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REVIEW / Until Dawn (PS4)

 

B-movie horror? Check. Choose-your-own-adventure? Check. PlayStation exclusive? Check. Until Dawn has a perfect recipe for success, at least in my book. When I started Supermassive Games’ survival horror adventure, I had little information about the game itself and what would happen next. And, to be honest, that’s exactly how you should approach this game. So, if you haven’t played (or heard of) Until Dawn before reading this post, I suggest you stop reading, order the game, and hold of on researching anything Until Dawn-related until after your first playthrough. Trust me.

 

 

I’m the type of person who becomes obsessed, devouring all blog posts with theories, hints, walkthroughs, etc., and I’m glad I waited until after “beating” the game to read them. This is one experience you don’t want spoiled for you. I went into Until Dawn knowing only two things: 1. It featured well-known actors as the character cast (ahem, Rami Malek—Mr. Robot, Night at the Museum) and 2. People likened it to The Cabin in the Woods for gamers. Sold.

I should preface this entire post by saying I’m a huge horror movie junkie, however I’ve not yet been able to play through a horror video game due to bad childhood experiences trying to play the PC-original Tomb Raider. And yes, I know that’s not considered a “horror” game. But—oh!—Until Dawn is so much more than just a horror game with the gimmick* of Hayden Panettiere et al. Until Dawn is a fully immersive experience, where even on playthrough two, three and four, I’m still scared out of my wits (probably even more so than the original playthrough), and unlocking more of the in-depth and expansive story. Supermassive did choose-your-own-adventure justice by bringing in horror movie legends Larry Fessenden (You’re Next, 2011) and Graham Reznick (The Inkeepers, 2011).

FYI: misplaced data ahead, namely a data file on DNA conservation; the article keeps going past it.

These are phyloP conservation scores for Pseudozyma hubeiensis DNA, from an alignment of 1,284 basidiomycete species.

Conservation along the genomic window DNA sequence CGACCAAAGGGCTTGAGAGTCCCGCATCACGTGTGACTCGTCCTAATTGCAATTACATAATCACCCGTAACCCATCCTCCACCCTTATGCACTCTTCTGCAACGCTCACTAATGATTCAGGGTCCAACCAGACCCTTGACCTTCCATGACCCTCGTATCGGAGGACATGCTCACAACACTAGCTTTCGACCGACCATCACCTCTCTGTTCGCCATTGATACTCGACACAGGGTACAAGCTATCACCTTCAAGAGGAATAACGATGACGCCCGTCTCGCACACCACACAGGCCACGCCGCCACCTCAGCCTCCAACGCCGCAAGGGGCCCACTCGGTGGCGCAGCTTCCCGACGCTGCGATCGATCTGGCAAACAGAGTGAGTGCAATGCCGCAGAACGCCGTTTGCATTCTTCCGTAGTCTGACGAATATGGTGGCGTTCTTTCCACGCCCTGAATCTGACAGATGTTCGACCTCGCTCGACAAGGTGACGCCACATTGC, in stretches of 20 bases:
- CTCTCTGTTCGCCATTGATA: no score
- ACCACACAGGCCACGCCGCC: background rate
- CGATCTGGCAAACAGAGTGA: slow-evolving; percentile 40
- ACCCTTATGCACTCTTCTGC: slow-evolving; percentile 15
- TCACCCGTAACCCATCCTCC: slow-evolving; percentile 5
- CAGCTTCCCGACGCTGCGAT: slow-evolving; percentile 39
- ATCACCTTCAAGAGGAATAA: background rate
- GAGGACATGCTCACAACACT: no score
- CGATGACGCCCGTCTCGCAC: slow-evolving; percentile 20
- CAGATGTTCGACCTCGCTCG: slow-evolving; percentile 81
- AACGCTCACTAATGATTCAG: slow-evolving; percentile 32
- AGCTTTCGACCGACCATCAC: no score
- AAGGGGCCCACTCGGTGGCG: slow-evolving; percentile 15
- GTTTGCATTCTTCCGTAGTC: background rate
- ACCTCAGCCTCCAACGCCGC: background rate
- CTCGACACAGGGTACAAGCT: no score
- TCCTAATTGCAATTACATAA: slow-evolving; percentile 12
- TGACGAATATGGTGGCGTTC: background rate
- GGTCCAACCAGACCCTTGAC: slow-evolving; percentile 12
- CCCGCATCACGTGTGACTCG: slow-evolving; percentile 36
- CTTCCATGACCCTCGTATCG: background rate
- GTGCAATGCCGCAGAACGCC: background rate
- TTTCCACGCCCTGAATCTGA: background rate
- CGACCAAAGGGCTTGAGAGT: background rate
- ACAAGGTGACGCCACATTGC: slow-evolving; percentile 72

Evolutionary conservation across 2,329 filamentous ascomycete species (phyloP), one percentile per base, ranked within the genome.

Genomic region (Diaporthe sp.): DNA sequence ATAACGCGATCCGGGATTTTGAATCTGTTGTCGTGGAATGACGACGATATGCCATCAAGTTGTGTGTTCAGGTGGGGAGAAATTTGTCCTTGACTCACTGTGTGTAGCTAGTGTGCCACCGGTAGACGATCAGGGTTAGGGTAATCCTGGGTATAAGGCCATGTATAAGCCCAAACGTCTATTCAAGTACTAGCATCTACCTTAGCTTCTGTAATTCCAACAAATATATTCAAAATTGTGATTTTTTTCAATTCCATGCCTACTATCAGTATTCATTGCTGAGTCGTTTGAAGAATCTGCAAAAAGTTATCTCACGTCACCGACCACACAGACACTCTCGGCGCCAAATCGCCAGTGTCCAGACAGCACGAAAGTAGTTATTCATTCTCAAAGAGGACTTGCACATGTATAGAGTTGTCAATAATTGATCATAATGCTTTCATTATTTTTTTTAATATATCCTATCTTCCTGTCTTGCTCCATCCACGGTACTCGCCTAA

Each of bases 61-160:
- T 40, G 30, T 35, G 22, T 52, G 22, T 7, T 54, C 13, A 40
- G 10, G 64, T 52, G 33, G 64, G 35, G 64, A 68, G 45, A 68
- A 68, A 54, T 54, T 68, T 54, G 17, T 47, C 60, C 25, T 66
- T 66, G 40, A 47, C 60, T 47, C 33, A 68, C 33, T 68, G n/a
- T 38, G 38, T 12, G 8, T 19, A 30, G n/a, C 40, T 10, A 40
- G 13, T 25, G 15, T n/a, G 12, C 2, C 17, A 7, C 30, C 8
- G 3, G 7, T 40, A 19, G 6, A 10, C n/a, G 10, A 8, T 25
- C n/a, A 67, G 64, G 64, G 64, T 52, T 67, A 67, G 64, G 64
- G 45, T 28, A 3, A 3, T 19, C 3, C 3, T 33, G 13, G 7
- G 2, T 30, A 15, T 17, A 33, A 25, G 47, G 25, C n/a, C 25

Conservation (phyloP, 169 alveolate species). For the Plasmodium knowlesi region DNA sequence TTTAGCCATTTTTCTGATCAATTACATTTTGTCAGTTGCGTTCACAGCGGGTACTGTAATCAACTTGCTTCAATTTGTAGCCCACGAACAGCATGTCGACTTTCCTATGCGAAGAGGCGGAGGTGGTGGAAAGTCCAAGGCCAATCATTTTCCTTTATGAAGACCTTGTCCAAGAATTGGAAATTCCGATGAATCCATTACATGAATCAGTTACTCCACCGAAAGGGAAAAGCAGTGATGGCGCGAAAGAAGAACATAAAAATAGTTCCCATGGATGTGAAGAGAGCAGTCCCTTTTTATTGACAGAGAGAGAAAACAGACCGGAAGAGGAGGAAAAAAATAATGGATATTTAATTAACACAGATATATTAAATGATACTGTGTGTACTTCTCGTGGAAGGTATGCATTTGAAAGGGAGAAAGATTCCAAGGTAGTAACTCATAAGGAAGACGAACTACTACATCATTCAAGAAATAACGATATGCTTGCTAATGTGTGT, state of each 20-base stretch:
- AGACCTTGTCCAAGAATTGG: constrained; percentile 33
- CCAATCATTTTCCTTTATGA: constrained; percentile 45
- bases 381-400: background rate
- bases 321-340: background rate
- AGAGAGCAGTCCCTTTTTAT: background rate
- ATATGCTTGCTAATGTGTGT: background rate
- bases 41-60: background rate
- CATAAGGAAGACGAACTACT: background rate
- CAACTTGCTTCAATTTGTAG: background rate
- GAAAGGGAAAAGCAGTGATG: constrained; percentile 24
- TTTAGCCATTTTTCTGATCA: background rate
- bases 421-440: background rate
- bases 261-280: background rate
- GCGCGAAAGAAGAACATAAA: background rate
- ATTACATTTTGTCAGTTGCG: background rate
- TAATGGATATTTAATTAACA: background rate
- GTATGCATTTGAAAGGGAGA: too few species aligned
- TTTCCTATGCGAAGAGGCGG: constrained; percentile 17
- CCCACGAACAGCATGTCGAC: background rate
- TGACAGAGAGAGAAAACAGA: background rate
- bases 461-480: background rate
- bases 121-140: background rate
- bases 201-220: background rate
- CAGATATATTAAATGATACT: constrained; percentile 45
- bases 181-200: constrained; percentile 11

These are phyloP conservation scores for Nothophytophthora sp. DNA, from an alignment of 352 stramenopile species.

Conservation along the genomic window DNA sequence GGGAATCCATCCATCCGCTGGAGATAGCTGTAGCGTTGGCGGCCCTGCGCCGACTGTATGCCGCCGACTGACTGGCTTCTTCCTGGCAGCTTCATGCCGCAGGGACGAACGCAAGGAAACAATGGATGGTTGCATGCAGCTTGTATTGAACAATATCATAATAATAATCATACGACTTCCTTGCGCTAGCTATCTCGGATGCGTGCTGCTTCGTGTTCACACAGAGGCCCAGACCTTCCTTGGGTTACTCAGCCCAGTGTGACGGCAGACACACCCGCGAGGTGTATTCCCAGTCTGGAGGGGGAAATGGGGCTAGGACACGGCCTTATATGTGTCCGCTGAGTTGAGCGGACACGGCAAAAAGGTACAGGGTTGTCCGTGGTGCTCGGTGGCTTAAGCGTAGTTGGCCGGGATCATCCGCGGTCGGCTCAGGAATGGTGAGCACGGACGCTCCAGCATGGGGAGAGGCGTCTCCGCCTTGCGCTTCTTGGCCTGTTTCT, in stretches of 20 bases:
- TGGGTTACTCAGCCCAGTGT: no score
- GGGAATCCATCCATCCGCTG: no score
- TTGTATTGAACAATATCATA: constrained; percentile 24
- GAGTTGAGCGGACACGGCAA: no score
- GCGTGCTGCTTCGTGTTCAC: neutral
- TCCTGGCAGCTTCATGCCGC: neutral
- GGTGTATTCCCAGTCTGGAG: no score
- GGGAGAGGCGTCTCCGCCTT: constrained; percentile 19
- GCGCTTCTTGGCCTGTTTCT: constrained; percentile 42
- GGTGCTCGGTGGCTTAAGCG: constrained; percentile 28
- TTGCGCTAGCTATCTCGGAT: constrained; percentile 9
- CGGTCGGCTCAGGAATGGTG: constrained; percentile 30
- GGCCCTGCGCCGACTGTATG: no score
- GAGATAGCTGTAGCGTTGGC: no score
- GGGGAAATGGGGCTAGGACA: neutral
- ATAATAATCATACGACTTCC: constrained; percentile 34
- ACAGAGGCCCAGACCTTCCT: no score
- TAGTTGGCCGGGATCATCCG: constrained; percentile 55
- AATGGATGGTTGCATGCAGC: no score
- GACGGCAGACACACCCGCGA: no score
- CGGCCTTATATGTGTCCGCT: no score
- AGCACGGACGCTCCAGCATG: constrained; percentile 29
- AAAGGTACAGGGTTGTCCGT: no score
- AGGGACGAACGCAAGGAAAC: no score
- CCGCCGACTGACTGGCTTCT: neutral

Until Dawn Beginning

In the beginning…

 

Starting Until Dawn might feel like every horror trope wrapped up into one video game. And that’s kind of the point. But, what’s even better is that as the player, you’re aware of these tropes and you’re given the power to change (some of) them. For instance, in the intro we see a group of college-aged friends and their college-aged antics in a remote cabin, on a snowy mountain top, and oh! look! there’s a creepy man with a machete standing outside. Watching. Waiting. Sound familiar? (I’m looking at you, Jason.)

This intro sequence is one of the only moments in the game where your decision doesn’t really have any barring on the story. Because, as you’ll find, Until Dawn has fixed points in the game that just have to happen to progress the story. Unfortunately, this is the one downfall of the game. It’s not a knock against Supermassive, but it shows that we haven’t quite figured out how to make a game where the playing experience is entirely unique to the player. I think we’ll get there, and this aspect doesn’t make Until Dawn any less of an enjoyable experience. I’m more so giddy with anticipation, waiting with bated breath to see how the industry evolves from here. One thing’s for sure: Until Dawn has changed the game, pun absolutely intended. Good acting, great writing, and the ability to interact with a “movie” is both exciting and, in some instances, my preferred method of playing a game. Best of both worlds, right?

Moving on…

 

Decisions are a matter of life or death. What to wear during exploration: towel or no towel?

Decisions are a matter of life or death. What to wear during exploration: towel or no towel?

 

Throughout the game, there are a few ways you’re able to interact with the characters and your surroundings, all of which have the opportunity to change something later on in the game. There are movie sequences, which I’m considering any point where you don’t have control over your character’s movements and your focus is dialogue, and then there are action sequences.

The movie sequences, which at first might seem like a gaming cop-out, because isn’t not your traditional gameplay, will quickly change your mind when response decisions suddenly pop up on the screen—are you okay with your best friend macking on the girl you’re into, or do you get defensive? Tick, tick tick… you only have a few seconds to make any decisions in these movie sequences. These decisions change how the characters interact with one another. If you don’t stand up for your girlfriend, she might not be as willing to help you in a life-threatening situation. But someone else might. And that’s what makes these decisions so terrifying: you have no idea what choice will kill off a character down the line, or keep them alive.